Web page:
If you haven’t heard already, on Christmas Day, a man tried to blow up Delta Airlines flight 253 from Amsterdam to Detroit. Long story short (not to down play the incident), the man tried to detonate explosives on the plane that were sewn into his clothes. Luckily, it failed, passengers were able to restrain him, and the Airbus 300 with all 278 people aboard was able to land safely. The man claims al Qaeda connections, but those have not been confirmed.
Yes, someone trying to kill almost 300 people is a HORRID act and should not be glossed over. However, having a bad knee-jerk reaction is not the right move. Homeland Security and TSA announced some pretty crazy rules after this incident.Â These rules were made just for international flights coming to the US and here are a few of my favorite:
* Passengers were not able to get out of their seats during the last hour of flight. This makes little sense to me. If someone wanted to blow up a plane, it would be easy to do it any other time. Yes, terrorists want to make the biggest scene possible and exploding a plane right before landing, but I doubt this rule would stop someone from blowing up or hi-jacking a plane.
* Disabling of all GPS systems on aircraft. Many international aircraft have in-flight entertainment systems (IFE) with a map showing where the aircraft current location.Â If an airline cannot disable the GPS separately from the IFE, the whole system must be disabled. That means if you paid more to fly on an airline with a great IFE, you won’t be able to enjoy it. This seems like one of the craziest rules, because: #1 someone could bring a portable GPS system, #2 you can have a basic idea where you are by simple math, #3 just look out the window.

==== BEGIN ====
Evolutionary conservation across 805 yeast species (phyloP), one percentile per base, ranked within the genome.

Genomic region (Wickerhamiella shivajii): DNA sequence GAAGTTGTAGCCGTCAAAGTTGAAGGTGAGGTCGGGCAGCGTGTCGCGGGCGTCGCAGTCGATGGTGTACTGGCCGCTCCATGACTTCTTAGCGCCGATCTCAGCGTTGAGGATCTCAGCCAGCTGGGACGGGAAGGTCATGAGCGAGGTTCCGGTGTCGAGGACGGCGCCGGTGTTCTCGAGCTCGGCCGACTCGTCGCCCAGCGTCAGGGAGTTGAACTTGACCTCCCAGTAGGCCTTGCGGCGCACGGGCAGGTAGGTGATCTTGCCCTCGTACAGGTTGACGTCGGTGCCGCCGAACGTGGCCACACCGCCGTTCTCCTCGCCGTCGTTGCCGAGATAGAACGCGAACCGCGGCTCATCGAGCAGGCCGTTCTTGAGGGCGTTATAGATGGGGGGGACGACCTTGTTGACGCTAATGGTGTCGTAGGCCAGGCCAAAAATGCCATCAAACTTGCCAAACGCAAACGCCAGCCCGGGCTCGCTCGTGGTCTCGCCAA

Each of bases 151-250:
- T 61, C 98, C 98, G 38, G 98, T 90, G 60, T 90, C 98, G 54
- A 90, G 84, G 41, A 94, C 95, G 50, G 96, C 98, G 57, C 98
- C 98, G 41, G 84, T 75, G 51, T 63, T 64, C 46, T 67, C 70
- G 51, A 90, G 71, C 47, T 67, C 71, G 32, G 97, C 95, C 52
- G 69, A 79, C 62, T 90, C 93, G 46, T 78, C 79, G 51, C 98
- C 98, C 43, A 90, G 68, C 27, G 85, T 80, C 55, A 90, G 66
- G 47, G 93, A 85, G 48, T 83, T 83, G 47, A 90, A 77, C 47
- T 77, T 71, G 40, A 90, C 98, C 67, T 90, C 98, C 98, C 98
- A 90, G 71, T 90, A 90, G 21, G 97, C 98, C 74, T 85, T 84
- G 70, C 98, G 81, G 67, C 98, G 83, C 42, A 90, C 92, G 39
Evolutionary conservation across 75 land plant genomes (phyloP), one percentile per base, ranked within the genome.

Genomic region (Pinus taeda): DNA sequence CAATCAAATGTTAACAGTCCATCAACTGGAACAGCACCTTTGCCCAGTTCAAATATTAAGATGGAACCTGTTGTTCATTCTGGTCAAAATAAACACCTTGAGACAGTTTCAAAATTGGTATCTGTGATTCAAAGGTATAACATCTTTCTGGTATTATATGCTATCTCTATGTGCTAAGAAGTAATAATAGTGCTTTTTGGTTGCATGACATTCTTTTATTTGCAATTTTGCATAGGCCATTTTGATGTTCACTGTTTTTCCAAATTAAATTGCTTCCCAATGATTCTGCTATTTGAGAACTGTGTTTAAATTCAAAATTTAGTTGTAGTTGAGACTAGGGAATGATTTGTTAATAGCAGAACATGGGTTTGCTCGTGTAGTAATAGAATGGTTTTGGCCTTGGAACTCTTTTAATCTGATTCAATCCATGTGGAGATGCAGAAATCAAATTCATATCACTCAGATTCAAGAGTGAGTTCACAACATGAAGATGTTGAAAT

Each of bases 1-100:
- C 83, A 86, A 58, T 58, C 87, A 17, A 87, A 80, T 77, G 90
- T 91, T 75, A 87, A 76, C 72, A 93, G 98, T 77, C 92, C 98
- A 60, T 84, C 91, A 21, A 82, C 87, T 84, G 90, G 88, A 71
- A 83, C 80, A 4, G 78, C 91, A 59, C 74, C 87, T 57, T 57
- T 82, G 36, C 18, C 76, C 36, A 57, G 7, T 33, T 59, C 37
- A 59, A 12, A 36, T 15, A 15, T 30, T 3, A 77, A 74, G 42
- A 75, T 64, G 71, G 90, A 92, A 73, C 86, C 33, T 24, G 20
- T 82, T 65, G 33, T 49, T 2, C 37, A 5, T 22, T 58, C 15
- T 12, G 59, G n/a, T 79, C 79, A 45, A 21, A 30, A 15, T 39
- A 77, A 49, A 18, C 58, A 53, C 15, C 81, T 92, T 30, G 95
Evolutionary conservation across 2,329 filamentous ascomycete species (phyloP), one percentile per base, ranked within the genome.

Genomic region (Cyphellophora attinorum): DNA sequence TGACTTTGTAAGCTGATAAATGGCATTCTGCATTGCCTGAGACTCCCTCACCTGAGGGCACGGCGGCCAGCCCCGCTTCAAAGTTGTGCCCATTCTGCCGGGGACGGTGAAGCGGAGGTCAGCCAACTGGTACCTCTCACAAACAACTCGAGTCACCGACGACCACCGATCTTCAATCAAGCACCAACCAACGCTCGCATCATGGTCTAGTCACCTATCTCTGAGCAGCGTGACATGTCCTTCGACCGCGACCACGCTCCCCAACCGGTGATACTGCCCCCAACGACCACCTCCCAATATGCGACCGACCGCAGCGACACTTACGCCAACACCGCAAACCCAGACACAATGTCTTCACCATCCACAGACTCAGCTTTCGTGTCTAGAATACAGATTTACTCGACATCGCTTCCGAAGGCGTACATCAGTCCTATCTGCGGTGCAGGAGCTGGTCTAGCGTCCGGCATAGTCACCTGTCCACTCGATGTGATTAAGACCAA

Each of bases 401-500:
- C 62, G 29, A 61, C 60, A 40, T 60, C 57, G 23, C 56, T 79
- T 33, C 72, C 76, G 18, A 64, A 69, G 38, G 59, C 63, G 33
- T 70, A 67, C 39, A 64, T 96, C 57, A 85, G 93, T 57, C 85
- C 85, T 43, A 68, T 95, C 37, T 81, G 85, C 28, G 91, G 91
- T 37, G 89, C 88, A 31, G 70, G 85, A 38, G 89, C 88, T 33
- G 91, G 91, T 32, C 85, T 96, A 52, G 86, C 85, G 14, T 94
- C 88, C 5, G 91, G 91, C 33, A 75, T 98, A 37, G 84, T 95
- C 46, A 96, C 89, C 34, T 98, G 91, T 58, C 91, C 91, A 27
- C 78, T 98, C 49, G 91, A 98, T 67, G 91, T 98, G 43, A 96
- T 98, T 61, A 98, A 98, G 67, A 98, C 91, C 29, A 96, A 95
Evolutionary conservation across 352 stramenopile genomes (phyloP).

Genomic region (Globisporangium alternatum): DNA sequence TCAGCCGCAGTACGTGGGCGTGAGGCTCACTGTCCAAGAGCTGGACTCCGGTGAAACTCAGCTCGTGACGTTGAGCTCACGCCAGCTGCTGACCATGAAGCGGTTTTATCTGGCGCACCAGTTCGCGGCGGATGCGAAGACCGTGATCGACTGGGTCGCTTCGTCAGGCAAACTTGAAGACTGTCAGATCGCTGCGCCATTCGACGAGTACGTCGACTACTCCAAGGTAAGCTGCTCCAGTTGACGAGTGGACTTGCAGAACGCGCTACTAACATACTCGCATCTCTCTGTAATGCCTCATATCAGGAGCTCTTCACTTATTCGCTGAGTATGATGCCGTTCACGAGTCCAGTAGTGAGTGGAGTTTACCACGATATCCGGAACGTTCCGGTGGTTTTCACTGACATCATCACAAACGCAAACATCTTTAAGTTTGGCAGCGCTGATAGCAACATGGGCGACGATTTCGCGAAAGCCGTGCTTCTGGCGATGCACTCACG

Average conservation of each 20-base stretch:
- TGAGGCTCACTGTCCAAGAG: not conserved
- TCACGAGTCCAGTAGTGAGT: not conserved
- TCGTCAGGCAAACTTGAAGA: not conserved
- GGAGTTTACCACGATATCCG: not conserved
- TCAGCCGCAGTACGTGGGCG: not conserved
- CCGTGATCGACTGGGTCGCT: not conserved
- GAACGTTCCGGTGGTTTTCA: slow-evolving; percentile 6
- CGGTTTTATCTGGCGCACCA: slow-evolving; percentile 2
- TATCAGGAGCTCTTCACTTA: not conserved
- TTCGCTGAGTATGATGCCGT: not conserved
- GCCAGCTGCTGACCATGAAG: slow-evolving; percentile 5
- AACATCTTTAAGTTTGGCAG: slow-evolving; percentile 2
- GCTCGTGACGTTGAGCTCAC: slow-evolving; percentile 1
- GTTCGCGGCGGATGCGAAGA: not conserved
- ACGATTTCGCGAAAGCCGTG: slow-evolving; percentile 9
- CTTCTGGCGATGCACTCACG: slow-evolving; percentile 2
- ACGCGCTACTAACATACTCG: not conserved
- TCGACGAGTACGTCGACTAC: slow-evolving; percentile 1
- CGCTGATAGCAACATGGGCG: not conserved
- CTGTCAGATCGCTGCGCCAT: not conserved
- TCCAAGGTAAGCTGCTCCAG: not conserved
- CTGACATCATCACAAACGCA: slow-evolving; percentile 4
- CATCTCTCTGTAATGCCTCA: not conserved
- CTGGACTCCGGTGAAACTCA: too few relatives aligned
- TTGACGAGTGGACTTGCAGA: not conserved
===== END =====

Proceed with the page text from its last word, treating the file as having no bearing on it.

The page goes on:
* Passengers are being frisked more.Â TSA is telling passengers to expect to be patted down at the gate before boarding. On the outside this seems like it might actually help, but the most recent terrorist had the explosives sewed into his clothes. I also don’t appreciate being patted down by some stranger to go visit my family.
Already the TSA is backing down on some of their requirements. TSA is saying that airlines can once again use their IFE and passengers do not need to stay seated during the last hour of the flight. Doesn’t the fact that the TSA is loosening their restrictions show even they realize this was a knee-jerk reaction and doesn’t provide any real security?
It is disappointing that the TSA had over eight years since September 11th to come up with a solid solution, but so far, I am not impressed. How about stopping a guy, who was on the watch list, bought a one-way ticket in cash, had his father call the US embassy to warn his son might do something stupid and has ties to other terrorists, from getting onto a plane? Finding a way to stop people like that from boarding planes seems like a much smarter approach than making me sit during the last hour of the flight and taking away my IFE.
Of course I do not want a plane to be hi-jacked or be blown up, but I am not willing to give up my personal rights, my privacy or have a huge inconvenience for a very, very, very low chance of something happening.
The reality is, if someone wants to blow up a plane, it is not that difficult. Look at this most recent incident; he had so many indicators, but was still able to get onto the plane. There are so many security holes, with a little effort and enough people, this can happen again, even with huge security reforms. I am not going to let this scare me into not flying and I hope it doesn’t stop you.
Here are some other great perspectives on this incident I have enjoyed reading:
* Dan Webb with Things in the Sky
* Brett Snyder with Cranky Flier
* Mary Kirby on her blog and via Twitter
* Steven Frischling with Flying with Fish
* How could this happen? By the NY Times